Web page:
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Scholarly Sources

I've heard of scholarly sources. What does that mean exactly?

-Scholarly sources are those that are written by experts in a particular field (historians, scientists, professors, etc).

-These writers sometimes spend years researching and writing just one article

-Language is advanced and utilizes the specific vocabulary of the field

-Tend to be longer articles

-Usually include citations and/or footnotes

-Do Not have ads

-Are often peer reviewed which means the article was presented to other experts in the field for editing prior to publication

Examples of Scholarly Sources:

International Journal of Middle Eastern Studies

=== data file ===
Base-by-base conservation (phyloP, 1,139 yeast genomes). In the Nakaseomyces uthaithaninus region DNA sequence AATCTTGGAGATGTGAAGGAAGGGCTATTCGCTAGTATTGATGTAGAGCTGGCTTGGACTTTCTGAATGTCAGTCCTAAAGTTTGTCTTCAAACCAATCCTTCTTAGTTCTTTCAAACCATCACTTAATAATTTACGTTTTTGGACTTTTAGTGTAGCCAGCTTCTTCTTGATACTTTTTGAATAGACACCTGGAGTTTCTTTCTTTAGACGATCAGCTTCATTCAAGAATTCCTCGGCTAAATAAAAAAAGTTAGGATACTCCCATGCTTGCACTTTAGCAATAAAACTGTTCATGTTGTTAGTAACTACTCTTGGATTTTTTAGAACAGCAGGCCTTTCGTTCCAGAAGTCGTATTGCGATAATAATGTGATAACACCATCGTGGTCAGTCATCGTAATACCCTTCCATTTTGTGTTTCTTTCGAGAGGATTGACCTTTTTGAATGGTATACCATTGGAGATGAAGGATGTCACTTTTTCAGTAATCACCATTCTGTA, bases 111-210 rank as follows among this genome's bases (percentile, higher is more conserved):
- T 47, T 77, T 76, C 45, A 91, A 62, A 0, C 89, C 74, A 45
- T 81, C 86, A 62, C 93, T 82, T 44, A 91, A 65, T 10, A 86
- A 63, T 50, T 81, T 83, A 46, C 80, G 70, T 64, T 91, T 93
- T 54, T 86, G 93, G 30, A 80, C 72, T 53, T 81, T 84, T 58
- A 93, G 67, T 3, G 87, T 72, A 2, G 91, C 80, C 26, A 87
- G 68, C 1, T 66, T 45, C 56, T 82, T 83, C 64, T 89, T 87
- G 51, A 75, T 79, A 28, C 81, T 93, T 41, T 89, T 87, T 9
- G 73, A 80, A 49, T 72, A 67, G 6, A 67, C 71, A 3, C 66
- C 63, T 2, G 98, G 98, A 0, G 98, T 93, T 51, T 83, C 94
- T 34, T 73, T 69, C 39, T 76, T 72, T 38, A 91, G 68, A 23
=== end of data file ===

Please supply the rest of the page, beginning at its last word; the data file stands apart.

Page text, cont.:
Journal of African American History

Pacific Historical Review

Popular Sources

-written for a general audience

-have glossy covers

-usually written by journalists or other writers, not experts in the field

-These writers don't often get much time to research their articles

-usually include ads and attention grabbing headlines

-shorter articles that use easily accessible language.

-the purpose of these articles is to inform the general public,to entertain, and make money for the publisher

Examples of Popular Sources:

Time

The Economist

The Week

It is ok to use a mix of these sources. However, if your teacher specifically asks for scholarly sources then you have to limit the sources you use. For scholarly sources the best place to look is the JSTOR database or Gale Student Resouces in Context.

Scholarly Sources

Adstarkel. Scholarly & Popular Sources. Flickr, 9 May 2014, www.flickr.com/
     photos/adstarkel/14142875101/in/photolist-nzUunV-nxKW3a. Accessed 17 Sept.
     2019.

Is this source scholarly?

Wondering if the source you are looking at is scholarly? Answer these questions to find out!